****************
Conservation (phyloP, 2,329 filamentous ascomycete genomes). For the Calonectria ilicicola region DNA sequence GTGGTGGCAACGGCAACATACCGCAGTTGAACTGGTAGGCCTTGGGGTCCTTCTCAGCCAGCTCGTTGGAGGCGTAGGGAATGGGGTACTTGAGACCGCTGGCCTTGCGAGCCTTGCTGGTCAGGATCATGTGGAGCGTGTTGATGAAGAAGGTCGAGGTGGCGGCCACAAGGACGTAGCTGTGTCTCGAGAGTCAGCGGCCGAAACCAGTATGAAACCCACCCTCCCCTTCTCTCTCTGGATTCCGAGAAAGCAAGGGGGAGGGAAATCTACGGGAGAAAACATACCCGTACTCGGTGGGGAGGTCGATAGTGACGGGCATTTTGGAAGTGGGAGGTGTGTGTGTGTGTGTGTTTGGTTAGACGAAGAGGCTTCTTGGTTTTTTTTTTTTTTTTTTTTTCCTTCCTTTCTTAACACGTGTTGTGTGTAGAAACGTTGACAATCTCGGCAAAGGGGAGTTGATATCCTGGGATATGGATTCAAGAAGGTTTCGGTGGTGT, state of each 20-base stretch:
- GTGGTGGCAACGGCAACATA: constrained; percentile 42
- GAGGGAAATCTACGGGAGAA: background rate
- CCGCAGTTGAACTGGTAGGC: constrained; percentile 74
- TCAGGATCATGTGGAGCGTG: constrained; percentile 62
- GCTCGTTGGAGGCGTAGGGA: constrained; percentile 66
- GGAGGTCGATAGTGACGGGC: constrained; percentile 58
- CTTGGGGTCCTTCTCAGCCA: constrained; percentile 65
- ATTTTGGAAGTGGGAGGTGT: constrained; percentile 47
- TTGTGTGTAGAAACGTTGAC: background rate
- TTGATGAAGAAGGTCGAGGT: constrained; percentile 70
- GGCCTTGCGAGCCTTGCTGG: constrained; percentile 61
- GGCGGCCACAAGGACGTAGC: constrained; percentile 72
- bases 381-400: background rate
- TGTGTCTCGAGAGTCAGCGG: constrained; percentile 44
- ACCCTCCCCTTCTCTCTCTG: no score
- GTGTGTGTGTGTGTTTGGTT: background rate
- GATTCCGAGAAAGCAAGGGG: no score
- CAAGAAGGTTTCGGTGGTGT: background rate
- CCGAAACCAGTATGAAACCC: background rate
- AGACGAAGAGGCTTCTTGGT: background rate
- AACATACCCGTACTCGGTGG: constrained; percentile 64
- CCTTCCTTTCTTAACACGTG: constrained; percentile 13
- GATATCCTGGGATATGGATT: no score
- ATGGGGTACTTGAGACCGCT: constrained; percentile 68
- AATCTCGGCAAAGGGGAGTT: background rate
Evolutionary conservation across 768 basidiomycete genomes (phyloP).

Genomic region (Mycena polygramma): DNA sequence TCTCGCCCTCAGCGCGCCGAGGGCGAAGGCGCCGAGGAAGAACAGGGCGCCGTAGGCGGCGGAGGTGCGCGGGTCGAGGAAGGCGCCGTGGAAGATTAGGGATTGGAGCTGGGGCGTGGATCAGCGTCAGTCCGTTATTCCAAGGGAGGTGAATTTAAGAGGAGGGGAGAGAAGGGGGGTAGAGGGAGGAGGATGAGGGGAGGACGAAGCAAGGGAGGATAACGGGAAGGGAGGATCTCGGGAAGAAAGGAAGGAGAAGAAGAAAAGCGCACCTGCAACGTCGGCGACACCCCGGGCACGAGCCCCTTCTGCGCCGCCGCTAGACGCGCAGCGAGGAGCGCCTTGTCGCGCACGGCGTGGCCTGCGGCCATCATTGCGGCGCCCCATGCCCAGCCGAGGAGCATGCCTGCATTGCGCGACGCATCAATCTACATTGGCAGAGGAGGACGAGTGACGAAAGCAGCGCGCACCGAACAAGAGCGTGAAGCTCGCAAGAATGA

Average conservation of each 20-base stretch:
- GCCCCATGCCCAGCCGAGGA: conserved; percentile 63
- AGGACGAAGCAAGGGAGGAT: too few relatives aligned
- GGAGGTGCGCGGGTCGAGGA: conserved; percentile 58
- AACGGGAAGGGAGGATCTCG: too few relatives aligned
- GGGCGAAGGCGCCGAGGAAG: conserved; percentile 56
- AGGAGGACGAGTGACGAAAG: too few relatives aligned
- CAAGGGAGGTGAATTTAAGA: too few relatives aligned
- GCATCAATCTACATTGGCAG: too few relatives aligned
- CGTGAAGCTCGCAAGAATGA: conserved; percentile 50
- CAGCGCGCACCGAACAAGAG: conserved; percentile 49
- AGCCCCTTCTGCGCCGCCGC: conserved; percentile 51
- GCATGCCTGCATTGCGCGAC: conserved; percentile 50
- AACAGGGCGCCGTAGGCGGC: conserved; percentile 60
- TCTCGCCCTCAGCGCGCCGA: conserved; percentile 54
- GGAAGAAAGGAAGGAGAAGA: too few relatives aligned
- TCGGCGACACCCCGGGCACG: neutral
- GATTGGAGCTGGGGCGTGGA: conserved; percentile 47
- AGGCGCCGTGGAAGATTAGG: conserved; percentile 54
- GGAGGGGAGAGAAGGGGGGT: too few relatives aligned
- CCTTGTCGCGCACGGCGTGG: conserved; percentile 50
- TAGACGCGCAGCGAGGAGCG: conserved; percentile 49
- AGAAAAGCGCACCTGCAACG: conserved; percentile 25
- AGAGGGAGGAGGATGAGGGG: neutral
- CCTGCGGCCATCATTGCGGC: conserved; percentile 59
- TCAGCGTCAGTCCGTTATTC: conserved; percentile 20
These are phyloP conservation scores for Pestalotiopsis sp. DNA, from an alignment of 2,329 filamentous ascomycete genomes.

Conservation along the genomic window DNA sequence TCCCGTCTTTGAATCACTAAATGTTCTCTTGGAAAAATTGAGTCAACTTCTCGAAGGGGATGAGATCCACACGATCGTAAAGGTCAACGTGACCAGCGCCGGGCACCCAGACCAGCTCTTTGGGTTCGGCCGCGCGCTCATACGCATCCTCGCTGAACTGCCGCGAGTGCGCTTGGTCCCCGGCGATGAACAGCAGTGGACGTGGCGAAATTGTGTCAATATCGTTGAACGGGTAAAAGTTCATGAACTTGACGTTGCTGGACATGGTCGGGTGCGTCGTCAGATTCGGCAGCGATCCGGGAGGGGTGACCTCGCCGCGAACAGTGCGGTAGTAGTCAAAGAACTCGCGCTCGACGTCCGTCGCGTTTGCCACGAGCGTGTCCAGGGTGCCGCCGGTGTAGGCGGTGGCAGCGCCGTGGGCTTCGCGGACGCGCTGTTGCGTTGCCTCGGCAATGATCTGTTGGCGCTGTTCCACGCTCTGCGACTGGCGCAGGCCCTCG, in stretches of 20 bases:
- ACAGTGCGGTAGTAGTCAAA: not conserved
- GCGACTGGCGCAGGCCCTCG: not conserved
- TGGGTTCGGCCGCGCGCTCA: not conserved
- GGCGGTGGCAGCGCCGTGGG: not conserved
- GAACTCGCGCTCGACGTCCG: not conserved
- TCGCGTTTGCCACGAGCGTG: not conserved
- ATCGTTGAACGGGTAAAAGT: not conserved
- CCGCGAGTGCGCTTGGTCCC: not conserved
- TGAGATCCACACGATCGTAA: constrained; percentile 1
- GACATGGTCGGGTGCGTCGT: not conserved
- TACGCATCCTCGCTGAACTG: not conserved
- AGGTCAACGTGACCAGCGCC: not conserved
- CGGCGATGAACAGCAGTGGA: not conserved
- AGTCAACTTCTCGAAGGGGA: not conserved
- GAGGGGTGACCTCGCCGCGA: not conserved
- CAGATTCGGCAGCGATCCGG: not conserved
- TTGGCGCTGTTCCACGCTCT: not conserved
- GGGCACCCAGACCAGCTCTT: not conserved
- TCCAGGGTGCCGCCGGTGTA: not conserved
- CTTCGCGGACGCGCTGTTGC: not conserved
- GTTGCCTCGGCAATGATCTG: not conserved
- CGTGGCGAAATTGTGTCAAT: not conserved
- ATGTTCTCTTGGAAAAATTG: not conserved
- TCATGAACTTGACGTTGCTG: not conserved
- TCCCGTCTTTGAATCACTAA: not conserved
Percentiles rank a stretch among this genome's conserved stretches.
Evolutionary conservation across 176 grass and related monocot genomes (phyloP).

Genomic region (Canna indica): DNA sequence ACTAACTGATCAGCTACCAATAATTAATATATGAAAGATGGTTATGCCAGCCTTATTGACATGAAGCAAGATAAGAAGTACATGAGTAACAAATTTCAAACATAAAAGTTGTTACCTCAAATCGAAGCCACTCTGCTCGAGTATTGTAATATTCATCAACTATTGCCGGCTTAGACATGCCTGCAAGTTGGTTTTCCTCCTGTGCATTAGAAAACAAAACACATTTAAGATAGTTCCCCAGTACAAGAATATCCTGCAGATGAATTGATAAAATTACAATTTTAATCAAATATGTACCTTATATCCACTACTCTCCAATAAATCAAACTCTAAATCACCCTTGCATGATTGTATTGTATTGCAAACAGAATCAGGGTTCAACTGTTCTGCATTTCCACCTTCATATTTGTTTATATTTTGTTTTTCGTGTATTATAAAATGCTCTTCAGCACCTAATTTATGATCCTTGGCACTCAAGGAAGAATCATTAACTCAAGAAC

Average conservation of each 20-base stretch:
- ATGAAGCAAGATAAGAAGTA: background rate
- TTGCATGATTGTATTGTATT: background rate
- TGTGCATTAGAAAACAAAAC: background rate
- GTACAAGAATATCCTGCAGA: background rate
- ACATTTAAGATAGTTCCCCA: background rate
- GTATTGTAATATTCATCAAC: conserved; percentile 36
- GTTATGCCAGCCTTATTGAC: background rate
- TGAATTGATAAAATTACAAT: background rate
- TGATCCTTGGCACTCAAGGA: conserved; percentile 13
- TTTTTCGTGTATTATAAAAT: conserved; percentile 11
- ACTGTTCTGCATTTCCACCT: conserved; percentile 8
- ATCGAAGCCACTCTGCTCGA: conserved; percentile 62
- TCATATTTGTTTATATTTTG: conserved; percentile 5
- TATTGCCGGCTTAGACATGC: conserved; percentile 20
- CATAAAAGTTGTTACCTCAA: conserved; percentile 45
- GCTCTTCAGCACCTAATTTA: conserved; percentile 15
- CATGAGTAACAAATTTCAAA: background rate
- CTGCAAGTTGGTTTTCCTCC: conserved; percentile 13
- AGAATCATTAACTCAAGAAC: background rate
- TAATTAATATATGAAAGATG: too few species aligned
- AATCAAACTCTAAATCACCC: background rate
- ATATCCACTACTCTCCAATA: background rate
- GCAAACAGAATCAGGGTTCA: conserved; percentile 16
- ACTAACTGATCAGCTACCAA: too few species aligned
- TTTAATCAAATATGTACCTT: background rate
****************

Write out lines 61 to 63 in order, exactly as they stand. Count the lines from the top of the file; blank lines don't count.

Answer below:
- GAACTCGCGCTCGACGTCCG: not conserved
- TCGCGTTTGCCACGAGCGTG: not conserved
- ATCGTTGAACGGGTAAAAGT: not conserved